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#9 - Did you also leave?

Stock Picking after Moat | Invest with Martin

People are leaving Netflix

Okay so first things first. I normally write about the larger movements here: China, Russia, Geopolitics, Inflation.... Big trends. But to be honest it's the same going on like last time. Lockdown in China, still war in Ukraine, and the markets are still nervous because the central banks of US (FED) and EU (ECB) are making the interest rates higher. So today I wanted to take the opportunity and write about Netflix. This Wednesday the Netflix stock dropped 35% in one day (!). That's unusual, even in these current markets. Here's their 6 month graph:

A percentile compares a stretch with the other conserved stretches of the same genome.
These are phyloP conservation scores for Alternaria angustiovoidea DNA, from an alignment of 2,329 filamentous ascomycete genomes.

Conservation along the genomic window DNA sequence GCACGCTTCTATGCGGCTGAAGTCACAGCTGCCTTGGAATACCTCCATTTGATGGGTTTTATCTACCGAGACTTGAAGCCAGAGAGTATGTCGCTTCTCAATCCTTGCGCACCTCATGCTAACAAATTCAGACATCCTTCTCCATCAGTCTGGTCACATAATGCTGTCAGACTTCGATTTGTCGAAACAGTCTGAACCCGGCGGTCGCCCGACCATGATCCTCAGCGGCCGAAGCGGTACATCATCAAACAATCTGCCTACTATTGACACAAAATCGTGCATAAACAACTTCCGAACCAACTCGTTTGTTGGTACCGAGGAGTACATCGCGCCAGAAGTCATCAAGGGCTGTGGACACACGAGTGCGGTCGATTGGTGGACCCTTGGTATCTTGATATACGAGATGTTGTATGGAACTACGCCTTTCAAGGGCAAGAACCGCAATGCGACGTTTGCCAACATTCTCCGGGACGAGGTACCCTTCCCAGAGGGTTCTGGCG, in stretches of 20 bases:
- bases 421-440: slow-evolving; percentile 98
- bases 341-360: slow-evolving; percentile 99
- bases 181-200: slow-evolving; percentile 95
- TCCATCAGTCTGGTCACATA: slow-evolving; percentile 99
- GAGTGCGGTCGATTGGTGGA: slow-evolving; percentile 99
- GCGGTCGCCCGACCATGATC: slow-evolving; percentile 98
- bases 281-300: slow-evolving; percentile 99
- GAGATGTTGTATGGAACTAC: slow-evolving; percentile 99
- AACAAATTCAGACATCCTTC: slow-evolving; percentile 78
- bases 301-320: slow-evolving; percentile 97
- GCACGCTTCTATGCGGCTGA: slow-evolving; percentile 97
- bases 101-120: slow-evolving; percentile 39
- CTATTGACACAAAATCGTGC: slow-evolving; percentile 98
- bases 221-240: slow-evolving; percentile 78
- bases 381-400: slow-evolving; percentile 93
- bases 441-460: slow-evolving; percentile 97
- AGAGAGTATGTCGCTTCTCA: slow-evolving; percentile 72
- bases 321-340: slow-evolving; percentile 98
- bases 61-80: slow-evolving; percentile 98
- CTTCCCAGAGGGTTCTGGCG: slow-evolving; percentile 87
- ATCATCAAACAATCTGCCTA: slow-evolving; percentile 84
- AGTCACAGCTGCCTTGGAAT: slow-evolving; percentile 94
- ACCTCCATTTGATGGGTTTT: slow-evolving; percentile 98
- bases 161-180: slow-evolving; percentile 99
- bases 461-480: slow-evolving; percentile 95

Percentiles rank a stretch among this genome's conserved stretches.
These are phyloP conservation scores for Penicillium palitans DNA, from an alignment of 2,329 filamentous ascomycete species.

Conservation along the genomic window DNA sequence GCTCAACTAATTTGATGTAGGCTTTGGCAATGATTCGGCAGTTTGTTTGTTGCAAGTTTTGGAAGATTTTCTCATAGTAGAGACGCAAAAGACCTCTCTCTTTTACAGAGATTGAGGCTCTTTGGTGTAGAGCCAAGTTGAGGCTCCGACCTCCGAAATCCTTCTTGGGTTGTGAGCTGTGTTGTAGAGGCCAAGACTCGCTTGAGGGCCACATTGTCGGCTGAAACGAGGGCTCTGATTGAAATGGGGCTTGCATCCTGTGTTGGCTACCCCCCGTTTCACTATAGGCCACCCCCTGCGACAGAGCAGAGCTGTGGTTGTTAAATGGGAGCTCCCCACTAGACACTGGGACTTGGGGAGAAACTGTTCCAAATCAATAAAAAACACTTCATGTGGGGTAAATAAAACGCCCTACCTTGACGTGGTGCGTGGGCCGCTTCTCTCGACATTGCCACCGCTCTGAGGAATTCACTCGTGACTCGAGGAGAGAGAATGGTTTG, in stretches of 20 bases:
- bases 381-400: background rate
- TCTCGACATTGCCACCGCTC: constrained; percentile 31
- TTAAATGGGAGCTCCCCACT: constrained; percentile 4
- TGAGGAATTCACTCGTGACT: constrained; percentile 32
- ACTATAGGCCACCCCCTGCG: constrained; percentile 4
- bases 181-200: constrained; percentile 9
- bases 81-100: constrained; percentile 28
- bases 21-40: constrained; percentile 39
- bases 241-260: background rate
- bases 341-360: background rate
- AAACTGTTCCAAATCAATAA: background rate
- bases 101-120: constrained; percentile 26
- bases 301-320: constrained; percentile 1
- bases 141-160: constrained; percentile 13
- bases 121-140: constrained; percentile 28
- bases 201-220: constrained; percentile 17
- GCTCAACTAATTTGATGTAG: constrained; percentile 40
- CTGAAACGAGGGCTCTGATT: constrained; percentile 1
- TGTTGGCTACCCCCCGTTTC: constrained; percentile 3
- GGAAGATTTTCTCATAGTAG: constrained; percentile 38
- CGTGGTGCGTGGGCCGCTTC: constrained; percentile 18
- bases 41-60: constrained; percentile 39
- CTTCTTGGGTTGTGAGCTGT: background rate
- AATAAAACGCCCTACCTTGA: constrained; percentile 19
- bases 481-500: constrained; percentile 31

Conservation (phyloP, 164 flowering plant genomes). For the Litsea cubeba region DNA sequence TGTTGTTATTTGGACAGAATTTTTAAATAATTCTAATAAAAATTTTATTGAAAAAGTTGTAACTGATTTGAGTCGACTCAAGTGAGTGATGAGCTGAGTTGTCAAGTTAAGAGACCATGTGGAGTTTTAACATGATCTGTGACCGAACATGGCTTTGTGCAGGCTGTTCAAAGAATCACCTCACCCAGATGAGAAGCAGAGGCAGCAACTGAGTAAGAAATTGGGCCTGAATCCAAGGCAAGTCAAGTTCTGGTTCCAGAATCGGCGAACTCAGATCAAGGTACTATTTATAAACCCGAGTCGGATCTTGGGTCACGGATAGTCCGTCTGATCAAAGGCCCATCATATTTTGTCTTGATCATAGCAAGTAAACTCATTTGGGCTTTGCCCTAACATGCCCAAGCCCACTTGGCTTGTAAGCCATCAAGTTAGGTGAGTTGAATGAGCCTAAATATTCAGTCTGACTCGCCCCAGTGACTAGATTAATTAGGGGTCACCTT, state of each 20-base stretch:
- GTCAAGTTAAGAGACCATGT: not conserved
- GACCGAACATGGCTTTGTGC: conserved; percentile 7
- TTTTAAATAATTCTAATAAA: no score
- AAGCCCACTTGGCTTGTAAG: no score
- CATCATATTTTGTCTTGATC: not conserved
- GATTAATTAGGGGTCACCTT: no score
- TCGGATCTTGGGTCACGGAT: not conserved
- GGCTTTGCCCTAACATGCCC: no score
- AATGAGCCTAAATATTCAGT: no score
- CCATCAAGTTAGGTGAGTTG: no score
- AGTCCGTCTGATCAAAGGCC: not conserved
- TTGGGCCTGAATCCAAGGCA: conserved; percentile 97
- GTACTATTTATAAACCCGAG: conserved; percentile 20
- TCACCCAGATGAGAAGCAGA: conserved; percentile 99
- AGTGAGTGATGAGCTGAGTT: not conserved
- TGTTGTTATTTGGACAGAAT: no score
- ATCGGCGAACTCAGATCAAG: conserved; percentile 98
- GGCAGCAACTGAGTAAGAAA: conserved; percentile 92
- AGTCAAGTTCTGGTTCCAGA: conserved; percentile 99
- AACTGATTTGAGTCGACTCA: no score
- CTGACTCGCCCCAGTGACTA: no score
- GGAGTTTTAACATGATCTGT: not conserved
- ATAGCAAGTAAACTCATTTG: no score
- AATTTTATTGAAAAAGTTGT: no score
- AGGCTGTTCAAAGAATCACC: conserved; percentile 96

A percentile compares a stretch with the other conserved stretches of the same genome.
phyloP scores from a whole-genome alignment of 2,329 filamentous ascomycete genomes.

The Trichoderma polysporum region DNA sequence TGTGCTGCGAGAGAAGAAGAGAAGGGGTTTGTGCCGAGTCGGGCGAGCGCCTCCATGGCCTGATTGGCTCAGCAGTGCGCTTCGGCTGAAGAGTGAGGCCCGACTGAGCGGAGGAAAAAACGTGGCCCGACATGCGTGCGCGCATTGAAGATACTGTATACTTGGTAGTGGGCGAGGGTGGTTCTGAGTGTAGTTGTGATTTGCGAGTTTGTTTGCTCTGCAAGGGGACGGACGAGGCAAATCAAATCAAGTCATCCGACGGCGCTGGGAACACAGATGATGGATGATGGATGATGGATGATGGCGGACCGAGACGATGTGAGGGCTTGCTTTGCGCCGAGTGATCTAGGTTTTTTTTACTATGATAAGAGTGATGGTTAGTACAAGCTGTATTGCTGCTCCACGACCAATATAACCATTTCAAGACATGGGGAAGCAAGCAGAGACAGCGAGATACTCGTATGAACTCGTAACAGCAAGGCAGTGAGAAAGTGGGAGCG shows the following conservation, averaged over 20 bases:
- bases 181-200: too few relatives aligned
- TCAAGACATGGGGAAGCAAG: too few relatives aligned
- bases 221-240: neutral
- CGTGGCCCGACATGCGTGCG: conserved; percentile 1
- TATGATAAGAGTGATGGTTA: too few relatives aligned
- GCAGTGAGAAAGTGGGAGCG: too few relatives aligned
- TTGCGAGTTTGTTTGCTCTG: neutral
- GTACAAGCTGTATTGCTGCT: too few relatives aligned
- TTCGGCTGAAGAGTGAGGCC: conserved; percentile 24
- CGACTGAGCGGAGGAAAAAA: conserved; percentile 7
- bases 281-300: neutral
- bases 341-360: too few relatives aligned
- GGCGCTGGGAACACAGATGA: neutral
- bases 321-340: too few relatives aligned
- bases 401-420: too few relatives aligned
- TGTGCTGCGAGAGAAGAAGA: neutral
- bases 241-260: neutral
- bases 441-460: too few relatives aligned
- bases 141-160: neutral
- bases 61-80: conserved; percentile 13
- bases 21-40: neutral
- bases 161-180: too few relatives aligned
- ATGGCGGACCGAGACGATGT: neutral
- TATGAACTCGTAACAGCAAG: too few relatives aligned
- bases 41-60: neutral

As you can see it went from $700 to $222 in just 6 months. That's a total drop of 68%. Ouch. The reason? Well in their own letter to the shareholders they literally write "...large number of household sharing accounts combined with competition, is creating revenue growth headwinds". Why that's true of course, they're not really showing us that they take it on themselves and take it serious (by the way just search "Netflix letter for shareholder". It works for all companies.). In my humble opinion there're 3 reasons people are leaving Netflix: 1. We're coming out of covid, and people are questioning if they really need 3 streaming subscriptions. How many do you have by now? :) 2. Netflix has been sleeping, and didn't update and innovate their app much the last years. 3. The competition is very strong and people want to check out other platforms with original content (Disney, Amazon, YouTube, etc). Netflix have no other interesting products. You can stream. That's it. If you own this stock, or want to invest now it's down, look at their numbers. Read the letter I linked to here. Go through the list we have been talking about in this newsletter. Do the research and ask yourself: "Is this still a company for the next 10 years?". It might very well be. It might not. But before you buy or sell, you should ask yourself the question. If you already bought it you should additionally ask yourself: "Why did I buy it in the first place, and is their business case still in tact?". If you know this, and you think the business is still okay - keep it or buy more. if you don't and you think they are not good anymore - get out and look for other stuff. I think the Netflix case shows just how important it is that we REALLY KNOW why we are buying individual stocks. The same happened to Facebook (Meta) last month. Small signs of a slowing business, and it got hammered. Let's say Tesla came out with a really bad quarter, or Elon Musk died, or their factories had to close down, or they can't ship copper to their production... Whatever it is. That stock (being extremely highly priced) would drop like a stone. So.... Do you know why you own your stocks? Do you REALLY KNOW? Or is it just because "Elon Musk is amazing and their cars are cool" or in the case of Netflix: "Well it's Netflix, they will be doing well, sure". It's dead important that you know this. And if you feel like you don't have the time to read and understand 10 years worth of financial data and shareholder letters, then move to passive investment (indexes and ETFs). You don't HAVE to own stocks. There's no shame in owning a large index and just follow the global stock market for 20 years. That's a perfect strategy that most people should follow. You will be way better off in the long term. So will your emotions and mental state. This was maybe a bit to the negative side, sorry about that, but these lessons are so important. It's your money. Spend them wisely. Let's move on to the numbers :)